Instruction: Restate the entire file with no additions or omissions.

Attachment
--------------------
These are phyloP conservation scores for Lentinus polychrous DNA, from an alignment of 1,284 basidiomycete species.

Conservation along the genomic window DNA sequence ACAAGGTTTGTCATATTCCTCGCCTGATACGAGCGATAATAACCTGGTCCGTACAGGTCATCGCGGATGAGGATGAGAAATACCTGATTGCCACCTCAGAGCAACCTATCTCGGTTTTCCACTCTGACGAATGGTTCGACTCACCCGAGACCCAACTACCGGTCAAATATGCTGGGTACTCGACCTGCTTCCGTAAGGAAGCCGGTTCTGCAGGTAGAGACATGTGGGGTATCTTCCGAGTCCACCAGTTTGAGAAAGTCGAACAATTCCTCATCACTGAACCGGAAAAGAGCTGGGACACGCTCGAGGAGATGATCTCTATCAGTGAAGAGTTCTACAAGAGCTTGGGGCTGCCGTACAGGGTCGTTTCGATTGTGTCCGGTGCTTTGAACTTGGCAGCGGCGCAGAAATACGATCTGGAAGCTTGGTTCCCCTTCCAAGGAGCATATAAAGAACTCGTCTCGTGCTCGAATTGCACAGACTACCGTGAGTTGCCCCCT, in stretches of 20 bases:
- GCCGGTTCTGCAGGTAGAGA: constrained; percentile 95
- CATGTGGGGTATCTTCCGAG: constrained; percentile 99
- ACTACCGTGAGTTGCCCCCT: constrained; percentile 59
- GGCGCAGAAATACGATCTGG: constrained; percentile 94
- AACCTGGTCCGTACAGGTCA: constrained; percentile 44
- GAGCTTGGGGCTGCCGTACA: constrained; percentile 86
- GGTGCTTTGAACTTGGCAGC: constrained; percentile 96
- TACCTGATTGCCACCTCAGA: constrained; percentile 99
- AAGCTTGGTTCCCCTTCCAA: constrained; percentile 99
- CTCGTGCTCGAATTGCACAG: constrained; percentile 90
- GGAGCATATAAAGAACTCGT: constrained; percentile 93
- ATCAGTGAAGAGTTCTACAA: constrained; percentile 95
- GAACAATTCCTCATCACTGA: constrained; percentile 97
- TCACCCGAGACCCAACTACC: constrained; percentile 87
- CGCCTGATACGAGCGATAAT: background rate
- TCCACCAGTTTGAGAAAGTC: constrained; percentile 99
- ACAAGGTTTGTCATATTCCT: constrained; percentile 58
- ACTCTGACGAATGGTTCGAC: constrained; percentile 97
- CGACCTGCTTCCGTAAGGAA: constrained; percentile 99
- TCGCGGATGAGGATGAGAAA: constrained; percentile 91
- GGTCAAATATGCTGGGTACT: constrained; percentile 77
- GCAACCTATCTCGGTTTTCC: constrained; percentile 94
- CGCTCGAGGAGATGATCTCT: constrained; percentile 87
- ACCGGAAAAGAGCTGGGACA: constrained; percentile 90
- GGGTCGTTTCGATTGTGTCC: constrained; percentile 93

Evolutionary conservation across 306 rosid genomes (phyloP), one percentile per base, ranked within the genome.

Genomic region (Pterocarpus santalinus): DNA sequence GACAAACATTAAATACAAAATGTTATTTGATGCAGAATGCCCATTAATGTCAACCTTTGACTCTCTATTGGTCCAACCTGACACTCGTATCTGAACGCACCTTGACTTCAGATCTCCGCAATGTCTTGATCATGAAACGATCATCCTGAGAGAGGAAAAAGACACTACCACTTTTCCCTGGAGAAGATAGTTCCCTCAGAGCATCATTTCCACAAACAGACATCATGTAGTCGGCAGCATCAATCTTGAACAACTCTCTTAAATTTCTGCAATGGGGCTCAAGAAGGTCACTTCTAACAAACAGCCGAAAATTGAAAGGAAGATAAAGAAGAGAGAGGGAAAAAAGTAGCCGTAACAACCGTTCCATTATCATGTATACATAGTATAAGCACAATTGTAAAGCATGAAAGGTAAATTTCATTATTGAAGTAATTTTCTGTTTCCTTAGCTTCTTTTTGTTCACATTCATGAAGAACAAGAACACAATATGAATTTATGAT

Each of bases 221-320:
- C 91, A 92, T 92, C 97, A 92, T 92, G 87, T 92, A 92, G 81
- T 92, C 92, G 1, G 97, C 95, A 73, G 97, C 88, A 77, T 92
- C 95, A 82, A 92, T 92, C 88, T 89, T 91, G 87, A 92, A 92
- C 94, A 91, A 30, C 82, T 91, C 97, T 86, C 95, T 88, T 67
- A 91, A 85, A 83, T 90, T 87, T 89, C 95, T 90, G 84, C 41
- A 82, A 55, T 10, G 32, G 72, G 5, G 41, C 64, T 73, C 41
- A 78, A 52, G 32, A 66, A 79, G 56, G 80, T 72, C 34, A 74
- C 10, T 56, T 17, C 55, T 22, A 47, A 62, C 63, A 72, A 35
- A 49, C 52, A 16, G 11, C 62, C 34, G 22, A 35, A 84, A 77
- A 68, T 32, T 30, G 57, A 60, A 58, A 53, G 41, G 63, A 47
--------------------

These are phyloP conservation scores for Lentinus polychrous DNA, from an alignment of 1,284 basidiomycete species.

Conservation along the genomic window DNA sequence ACAAGGTTTGTCATATTCCTCGCCTGATACGAGCGATAATAACCTGGTCCGTACAGGTCATCGCGGATGAGGATGAGAAATACCTGATTGCCACCTCAGAGCAACCTATCTCGGTTTTCCACTCTGACGAATGGTTCGACTCACCCGAGACCCAACTACCGGTCAAATATGCTGGGTACTCGACCTGCTTCCGTAAGGAAGCCGGTTCTGCAGGTAGAGACATGTGGGGTATCTTCCGAGTCCACCAGTTTGAGAAAGTCGAACAATTCCTCATCACTGAACCGGAAAAGAGCTGGGACACGCTCGAGGAGATGATCTCTATCAGTGAAGAGTTCTACAAGAGCTTGGGGCTGCCGTACAGGGTCGTTTCGATTGTGTCCGGTGCTTTGAACTTGGCAGCGGCGCAGAAATACGATCTGGAAGCTTGGTTCCCCTTCCAAGGAGCATATAAAGAACTCGTCTCGTGCTCGAATTGCACAGACTACCGTGAGTTGCCCCCT, in stretches of 20 bases:
- GCCGGTTCTGCAGGTAGAGA: constrained; percentile 95
- CATGTGGGGTATCTTCCGAG: constrained; percentile 99
- ACTACCGTGAGTTGCCCCCT: constrained; percentile 59
- GGCGCAGAAATACGATCTGG: constrained; percentile 94
- AACCTGGTCCGTACAGGTCA: constrained; percentile 44
- GAGCTTGGGGCTGCCGTACA: constrained; percentile 86
- GGTGCTTTGAACTTGGCAGC: constrained; percentile 96
- TACCTGATTGCCACCTCAGA: constrained; percentile 99
- AAGCTTGGTTCCCCTTCCAA: constrained; percentile 99
- CTCGTGCTCGAATTGCACAG: constrained; percentile 90
- GGAGCATATAAAGAACTCGT: constrained; percentile 93
- ATCAGTGAAGAGTTCTACAA: constrained; percentile 95
- GAACAATTCCTCATCACTGA: constrained; percentile 97
- TCACCCGAGACCCAACTACC: constrained; percentile 87
- CGCCTGATACGAGCGATAAT: background rate
- TCCACCAGTTTGAGAAAGTC: constrained; percentile 99
- ACAAGGTTTGTCATATTCCT: constrained; percentile 58
- ACTCTGACGAATGGTTCGAC: constrained; percentile 97
- CGACCTGCTTCCGTAAGGAA: constrained; percentile 99
- TCGCGGATGAGGATGAGAAA: constrained; percentile 91
- GGTCAAATATGCTGGGTACT: constrained; percentile 77
- GCAACCTATCTCGGTTTTCC: constrained; percentile 94
- CGCTCGAGGAGATGATCTCT: constrained; percentile 87
- ACCGGAAAAGAGCTGGGACA: constrained; percentile 90
- GGGTCGTTTCGATTGTGTCC: constrained; percentile 93

Evolutionary conservation across 306 rosid genomes (phyloP), one percentile per base, ranked within the genome.

Genomic region (Pterocarpus santalinus): DNA sequence GACAAACATTAAATACAAAATGTTATTTGATGCAGAATGCCCATTAATGTCAACCTTTGACTCTCTATTGGTCCAACCTGACACTCGTATCTGAACGCACCTTGACTTCAGATCTCCGCAATGTCTTGATCATGAAACGATCATCCTGAGAGAGGAAAAAGACACTACCACTTTTCCCTGGAGAAGATAGTTCCCTCAGAGCATCATTTCCACAAACAGACATCATGTAGTCGGCAGCATCAATCTTGAACAACTCTCTTAAATTTCTGCAATGGGGCTCAAGAAGGTCACTTCTAACAAACAGCCGAAAATTGAAAGGAAGATAAAGAAGAGAGAGGGAAAAAAGTAGCCGTAACAACCGTTCCATTATCATGTATACATAGTATAAGCACAATTGTAAAGCATGAAAGGTAAATTTCATTATTGAAGTAATTTTCTGTTTCCTTAGCTTCTTTTTGTTCACATTCATGAAGAACAAGAACACAATATGAATTTATGAT

Each of bases 221-320:
- C 91, A 92, T 92, C 97, A 92, T 92, G 87, T 92, A 92, G 81
- T 92, C 92, G 1, G 97, C 95, A 73, G 97, C 88, A 77, T 92
- C 95, A 82, A 92, T 92, C 88, T 89, T 91, G 87, A 92, A 92
- C 94, A 91, A 30, C 82, T 91, C 97, T 86, C 95, T 88, T 67
- A 91, A 85, A 83, T 90, T 87, T 89, C 95, T 90, G 84, C 41
- A 82, A 55, T 10, G 32, G 72, G 5, G 41, C 64, T 73, C 41
- A 78, A 52, G 32, A 66, A 79, G 56, G 80, T 72, C 34, A 74
- C 10, T 56, T 17, C 55, T 22, A 47, A 62, C 63, A 72, A 35
- A 49, C 52, A 16, G 11, C 62, C 34, G 22, A 35, A 84, A 77
- A 68, T 32, T 30, G 57, A 60, A 58, A 53, G 41, G 63, A 47